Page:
CHO heightens info drive on norovirus PDF Print E-mail
Friday, 29 April 2016 11:45


The City Health Office (CHO) has reinforced its information campaign to effectively prevent and control the spread of the viral infection, norovirus, which caused most of the diarrhea or acute gastroenteritis (AGE) cases in the city.

The office has been saturating the different communities with varied information, education and communication (IEC) materials through health centers and places of convergence in the different barangays.

Mayor Beng Climaco has declared gastroenteritis outbreak in Zamboanga, as cases have exceeded alert levels with majority of those affected coming from the vulnerable groups. Five people, four of which are children, expired due to the diarrhea but their cases were aggravated by co-morbidities such as pneumonia and malnutrition.

Through the declaration, the CHO and other concerned offices and agencies and all health institutions in the city have been directed to institute, undertake and implement curative and proactive measures to effectively address and eradicate the outbreak.

CHO Epidemiology Division Chief Dr. Ivy Iturralde said the aggressive campaign is focused on the practice of hand washing and proper hygiene which are considered most effective measures in preventing and controlling the spread of the virus.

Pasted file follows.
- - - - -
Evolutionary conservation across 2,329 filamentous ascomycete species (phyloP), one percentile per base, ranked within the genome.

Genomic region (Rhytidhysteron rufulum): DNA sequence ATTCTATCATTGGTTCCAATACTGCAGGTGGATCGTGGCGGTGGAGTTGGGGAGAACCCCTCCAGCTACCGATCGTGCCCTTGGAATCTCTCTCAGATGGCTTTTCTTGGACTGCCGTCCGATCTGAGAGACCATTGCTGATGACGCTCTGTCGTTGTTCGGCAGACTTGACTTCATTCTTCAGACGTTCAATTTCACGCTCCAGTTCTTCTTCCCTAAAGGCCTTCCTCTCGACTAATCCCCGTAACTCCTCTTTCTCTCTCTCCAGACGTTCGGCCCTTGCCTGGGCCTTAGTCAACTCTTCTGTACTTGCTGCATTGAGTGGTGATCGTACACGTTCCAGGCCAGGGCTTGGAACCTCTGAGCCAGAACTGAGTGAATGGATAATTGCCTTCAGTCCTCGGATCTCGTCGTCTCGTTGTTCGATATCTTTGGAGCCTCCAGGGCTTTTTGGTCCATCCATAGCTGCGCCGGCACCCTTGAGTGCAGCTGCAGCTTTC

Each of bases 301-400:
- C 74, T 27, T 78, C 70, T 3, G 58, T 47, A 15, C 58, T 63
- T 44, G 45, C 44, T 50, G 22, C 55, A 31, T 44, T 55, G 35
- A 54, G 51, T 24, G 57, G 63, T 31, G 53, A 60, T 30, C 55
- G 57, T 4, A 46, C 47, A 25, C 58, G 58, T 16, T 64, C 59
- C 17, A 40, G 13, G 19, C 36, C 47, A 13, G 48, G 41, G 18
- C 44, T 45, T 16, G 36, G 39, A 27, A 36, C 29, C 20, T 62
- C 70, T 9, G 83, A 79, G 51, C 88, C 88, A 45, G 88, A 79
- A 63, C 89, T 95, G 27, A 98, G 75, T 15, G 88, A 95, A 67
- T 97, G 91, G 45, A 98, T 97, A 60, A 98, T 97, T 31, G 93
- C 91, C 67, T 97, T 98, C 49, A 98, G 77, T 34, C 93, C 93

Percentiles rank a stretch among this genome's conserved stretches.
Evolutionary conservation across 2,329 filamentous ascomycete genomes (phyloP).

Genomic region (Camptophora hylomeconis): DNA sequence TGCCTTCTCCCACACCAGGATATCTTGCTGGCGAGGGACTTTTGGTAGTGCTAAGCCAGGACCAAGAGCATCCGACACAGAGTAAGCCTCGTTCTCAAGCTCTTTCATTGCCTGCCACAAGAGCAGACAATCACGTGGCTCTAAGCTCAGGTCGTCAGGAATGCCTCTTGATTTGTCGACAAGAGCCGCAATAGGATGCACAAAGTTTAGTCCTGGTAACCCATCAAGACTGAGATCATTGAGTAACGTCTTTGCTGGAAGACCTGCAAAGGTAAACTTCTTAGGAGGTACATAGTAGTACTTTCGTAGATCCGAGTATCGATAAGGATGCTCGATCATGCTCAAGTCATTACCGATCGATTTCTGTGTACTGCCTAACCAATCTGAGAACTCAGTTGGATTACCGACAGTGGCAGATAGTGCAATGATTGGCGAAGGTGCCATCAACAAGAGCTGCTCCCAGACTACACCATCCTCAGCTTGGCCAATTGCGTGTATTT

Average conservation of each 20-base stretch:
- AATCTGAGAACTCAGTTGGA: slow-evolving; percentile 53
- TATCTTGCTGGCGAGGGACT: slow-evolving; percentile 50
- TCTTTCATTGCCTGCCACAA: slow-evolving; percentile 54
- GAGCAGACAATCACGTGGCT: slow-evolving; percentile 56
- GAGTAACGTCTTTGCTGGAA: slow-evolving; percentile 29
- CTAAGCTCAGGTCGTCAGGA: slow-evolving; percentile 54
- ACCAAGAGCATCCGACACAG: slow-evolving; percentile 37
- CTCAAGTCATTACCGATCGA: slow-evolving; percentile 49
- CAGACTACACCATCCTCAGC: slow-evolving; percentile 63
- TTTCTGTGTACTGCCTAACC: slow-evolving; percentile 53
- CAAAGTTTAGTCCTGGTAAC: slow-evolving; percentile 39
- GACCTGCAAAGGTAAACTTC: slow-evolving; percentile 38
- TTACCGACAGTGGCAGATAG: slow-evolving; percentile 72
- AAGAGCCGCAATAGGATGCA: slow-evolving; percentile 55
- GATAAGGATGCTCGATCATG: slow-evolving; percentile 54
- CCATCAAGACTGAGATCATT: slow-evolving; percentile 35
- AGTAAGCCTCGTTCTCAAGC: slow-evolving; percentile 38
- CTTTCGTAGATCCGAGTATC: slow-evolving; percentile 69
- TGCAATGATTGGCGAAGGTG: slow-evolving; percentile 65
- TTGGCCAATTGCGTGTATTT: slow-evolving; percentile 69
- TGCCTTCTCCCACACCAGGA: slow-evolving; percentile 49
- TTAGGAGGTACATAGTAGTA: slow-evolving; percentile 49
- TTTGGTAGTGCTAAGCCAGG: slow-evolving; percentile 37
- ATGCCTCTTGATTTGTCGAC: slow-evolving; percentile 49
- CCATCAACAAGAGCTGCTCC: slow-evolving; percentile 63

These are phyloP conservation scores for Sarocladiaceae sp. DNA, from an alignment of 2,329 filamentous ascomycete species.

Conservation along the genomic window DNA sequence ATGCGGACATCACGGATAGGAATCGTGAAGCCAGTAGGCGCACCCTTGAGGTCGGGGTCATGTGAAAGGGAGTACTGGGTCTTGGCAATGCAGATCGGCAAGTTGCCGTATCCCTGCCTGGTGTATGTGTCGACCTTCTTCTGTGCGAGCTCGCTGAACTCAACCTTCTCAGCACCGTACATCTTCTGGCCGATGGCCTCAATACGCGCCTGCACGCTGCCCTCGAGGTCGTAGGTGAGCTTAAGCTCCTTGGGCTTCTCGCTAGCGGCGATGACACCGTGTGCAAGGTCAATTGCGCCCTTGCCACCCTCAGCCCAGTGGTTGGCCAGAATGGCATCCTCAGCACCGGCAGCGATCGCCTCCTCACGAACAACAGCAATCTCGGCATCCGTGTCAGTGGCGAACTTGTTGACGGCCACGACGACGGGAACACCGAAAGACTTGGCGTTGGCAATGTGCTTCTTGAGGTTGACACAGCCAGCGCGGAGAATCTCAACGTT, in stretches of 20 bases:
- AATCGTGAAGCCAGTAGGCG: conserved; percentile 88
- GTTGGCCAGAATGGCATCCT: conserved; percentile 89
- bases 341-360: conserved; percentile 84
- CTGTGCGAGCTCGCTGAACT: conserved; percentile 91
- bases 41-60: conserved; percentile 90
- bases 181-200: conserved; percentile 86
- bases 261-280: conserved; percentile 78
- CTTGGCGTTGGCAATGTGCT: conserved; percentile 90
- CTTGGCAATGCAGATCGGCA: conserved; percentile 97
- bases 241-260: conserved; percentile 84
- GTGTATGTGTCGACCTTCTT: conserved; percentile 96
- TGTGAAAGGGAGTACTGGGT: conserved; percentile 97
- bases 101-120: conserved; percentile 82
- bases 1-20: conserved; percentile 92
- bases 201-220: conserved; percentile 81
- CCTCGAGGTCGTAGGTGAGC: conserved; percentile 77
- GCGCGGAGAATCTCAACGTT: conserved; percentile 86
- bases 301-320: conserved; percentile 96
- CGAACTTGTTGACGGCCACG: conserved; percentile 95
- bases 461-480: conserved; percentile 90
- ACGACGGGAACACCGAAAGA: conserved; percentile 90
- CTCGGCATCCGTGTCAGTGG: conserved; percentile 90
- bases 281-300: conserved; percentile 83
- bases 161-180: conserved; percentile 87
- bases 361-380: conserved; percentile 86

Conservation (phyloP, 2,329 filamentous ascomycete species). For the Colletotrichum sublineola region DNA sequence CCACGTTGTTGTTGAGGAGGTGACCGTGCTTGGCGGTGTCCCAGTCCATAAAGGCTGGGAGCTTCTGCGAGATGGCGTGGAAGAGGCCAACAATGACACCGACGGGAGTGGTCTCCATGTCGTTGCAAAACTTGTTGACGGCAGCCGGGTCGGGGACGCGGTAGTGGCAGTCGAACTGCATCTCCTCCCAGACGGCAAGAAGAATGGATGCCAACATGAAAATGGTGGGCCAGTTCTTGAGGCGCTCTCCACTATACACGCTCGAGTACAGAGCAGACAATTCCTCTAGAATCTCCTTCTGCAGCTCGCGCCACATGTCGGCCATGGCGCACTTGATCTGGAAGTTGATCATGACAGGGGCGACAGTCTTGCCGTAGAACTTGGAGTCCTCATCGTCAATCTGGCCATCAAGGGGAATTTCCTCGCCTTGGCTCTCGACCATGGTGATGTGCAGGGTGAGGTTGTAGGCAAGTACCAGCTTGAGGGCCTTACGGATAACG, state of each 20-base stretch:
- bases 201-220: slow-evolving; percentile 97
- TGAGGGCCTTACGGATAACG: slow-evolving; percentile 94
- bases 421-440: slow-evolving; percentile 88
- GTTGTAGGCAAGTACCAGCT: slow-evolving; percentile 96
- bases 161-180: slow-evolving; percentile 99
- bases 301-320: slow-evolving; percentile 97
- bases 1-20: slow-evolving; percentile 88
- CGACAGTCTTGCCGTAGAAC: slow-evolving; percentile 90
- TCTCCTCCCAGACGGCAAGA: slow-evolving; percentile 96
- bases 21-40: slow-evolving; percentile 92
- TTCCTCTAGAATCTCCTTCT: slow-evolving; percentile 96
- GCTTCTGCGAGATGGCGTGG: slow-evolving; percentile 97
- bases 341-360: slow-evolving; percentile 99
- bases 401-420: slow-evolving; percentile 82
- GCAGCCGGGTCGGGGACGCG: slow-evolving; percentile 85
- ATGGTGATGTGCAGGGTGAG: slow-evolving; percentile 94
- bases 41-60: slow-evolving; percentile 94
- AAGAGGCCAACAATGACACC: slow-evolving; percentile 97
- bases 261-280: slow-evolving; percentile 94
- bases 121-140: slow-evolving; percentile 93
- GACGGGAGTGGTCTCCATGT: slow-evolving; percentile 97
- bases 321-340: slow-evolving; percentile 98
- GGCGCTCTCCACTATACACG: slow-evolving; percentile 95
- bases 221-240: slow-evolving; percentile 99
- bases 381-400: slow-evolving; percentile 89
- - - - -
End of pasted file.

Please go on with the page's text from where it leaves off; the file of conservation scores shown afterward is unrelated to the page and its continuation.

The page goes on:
From March 18 to April 28, 2016, diarrhea cases have already reached 1,207.

Iturralde said personnel from the Epidemiology Bureau of the Department of Health-Manila are in the city to trace index cases of norovirus. An additional 100 samples of rectal swabs were sent to the Research Institute for Tropical Medicine (RITM) for further studies.

Water samples were likewise sent to RITM for viral testing, as the city is only capable of bacteriological testing.

In the first set of rectal swab samples sent, 14 out of the 17 were positive of norovirus.

Meanwhile, CHO sanitary officers conduct weekly water analysis in the different refilling stations in the city. Results lately revealed negative traces of coliform bacteria, according to Dr. Iturralde.   — Sheila Covarrubias